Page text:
With sales of more than a thousand units a year from 1970 to 1981, the Minimoog became the Macintosh of electronic music. “We were inventing the business,” Hemsath said.
Budding keyboardists clamored to try it out and in spite of a hefty price tag ($1,800 in 1975) the Minimoog became one the most coveted instruments of the decade.
With stores in New York and California, the Minimoog found audiences on both the avant-garde East Coast and the psychedelic West Coast. Progressive rockers from Keith Emerson of Emerson Lake & Palmer to Rick Wakeman of Yes incorporated it into their studio sessions. “Chariots of Fire” composer Vangelis used one frequently as did Gershon Kingsley, whose Minimoog composition “Popcorn” became a cult classic of the disco era.
“I was in high school and begged my parents real bad for a keyboard,” remembers Ricky Johnson. The Deltan keyboardist backed his band up on his Morrison Brothers Minimoog playing venues in Shaw and Indianola. Since it was monophonic he couldn’t play chords and had to adjust notes using the knobs. “Changing the sound while playing was what I was pretty good at,” Johnson said. He can now replicate the old Minimoog sound on his current keyboard by using a computer program.
Mississippi College professor and organist Robert Knupp remembers how hard it was to learn the controls. “It would do a wide variety of sounds and you could choose different wave lengths and modify those if you were really creative,” he said.
Jackson voiceover artist Sergio Fernandez played a Minimoog in clubs in the mid 1970’s. “It was something new,” he said. “Here you had an instrument that a piano player could bend the notes like a guitar player. It was a very exciting time. This is the classiest. This is the real deal.”
One night while playing, Fernandez accidentally tipped a beer over into the Minimoog.
“It seemed like it was working okay so I go into the next song,” he said. “All of a sudden the Minimoog on its own just started going up and down like an old timey fire truck siren.” Fernandez and his band stopped playing and let the Minimoog finish the song on its own. “It was never the same after that Heineken,” he said.
In Hemsath’s living room sits a harpsichord he built from a kit. He sits down and jumps right into some Bach.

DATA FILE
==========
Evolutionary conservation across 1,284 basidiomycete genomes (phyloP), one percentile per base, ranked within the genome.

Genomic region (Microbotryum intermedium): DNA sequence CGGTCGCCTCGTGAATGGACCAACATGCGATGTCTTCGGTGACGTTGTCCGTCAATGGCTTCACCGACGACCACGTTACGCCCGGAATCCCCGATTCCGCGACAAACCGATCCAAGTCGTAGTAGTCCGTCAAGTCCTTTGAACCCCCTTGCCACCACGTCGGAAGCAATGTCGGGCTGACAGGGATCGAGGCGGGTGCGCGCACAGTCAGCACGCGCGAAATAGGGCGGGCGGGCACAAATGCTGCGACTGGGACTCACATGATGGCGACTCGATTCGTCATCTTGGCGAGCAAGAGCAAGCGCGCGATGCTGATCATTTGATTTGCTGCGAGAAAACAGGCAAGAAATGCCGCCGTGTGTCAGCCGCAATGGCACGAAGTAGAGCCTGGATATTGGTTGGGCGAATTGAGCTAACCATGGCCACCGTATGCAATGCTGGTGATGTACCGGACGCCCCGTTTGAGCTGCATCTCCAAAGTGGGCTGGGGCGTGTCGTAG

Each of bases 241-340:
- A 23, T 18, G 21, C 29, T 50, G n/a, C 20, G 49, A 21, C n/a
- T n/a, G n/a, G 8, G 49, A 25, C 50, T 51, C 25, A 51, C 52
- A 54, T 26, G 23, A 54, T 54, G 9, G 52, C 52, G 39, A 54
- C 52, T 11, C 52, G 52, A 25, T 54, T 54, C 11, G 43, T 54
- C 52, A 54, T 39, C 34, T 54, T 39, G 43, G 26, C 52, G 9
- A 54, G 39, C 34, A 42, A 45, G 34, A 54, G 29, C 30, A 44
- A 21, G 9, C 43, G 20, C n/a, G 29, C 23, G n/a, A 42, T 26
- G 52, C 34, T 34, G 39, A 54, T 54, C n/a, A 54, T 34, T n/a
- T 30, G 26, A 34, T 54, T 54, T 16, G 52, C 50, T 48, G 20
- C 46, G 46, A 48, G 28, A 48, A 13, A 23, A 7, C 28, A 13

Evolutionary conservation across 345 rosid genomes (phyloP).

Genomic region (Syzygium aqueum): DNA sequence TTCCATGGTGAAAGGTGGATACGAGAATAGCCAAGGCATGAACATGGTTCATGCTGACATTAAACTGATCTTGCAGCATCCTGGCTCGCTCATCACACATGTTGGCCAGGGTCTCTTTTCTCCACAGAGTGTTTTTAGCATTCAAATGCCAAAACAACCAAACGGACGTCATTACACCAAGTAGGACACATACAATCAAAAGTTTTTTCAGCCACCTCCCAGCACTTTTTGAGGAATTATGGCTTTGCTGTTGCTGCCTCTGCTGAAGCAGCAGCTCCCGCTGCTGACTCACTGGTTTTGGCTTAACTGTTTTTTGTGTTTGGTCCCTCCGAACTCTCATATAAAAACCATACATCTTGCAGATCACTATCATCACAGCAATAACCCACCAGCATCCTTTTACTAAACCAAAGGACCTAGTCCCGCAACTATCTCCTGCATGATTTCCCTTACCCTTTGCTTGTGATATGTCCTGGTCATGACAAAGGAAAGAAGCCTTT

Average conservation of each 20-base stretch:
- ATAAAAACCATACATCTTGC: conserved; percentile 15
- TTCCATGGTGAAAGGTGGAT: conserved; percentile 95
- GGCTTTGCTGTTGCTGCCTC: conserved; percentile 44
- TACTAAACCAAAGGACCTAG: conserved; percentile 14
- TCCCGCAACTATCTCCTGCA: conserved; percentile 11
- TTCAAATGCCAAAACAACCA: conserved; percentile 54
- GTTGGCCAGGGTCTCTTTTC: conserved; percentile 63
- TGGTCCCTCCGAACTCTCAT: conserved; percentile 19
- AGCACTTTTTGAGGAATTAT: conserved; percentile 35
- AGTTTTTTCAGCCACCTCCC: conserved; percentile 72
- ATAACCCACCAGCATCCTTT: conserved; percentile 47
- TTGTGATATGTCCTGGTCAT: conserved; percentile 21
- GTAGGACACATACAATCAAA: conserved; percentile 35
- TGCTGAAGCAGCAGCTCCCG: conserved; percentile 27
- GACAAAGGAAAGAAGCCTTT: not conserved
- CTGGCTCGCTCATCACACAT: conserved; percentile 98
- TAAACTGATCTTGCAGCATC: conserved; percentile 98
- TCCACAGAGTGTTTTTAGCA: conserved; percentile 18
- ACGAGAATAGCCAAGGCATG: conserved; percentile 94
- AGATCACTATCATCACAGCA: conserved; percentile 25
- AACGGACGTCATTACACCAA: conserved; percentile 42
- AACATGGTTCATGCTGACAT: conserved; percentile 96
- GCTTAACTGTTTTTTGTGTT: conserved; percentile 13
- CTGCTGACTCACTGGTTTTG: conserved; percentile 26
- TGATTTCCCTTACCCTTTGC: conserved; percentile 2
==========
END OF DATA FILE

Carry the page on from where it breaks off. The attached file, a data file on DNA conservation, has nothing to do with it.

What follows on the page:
Hemsath and his colleagues weren’t exactly tuned in at the time to the way Minimoog was sweeping pop music. When artists would send in demos of their music, Hemsath joked that the records were usually either melted down or used for Frisbee practice at the workshop. He speaks fondly, however, of meetings with classical composers Aaron Copeland and John Cage.
Hemsath’s career with Bob Moog came to an end shortly after the company was sold to a Buffalo manufacturer in 1971.
“I felt sorry for Bob,” Hemsath said. “That (the Minimoog) was done in his factory and in his name but not by him — he resented that. The Mini was not his baby.”
Hemsath worked for nine years at Cornell University programming auditory perception machines for the psychology department. Other inventions followed for Hemsath ranging from restaurant steamer controls to a personal computer for Christian missionaries. He cobbled the latter together using a waterproof suitcase and motorcycle battery. “I’m constantly inventing things,” he said.
As the synthesizer boom continued and spawned other companies and other instruments, the manufacturing process became more staccato.
“What we see as time goes on are fewer and fewer knobs,” Hemsath said. “The simpler we make them, the more they could sell.”
Today the Minimoog is part of a bygone era but for that brief window of time, a tiny keyboard with a revolutionary sound turned a handful of electrical engineers into rock stars.
“We got it right,” Hemsath said.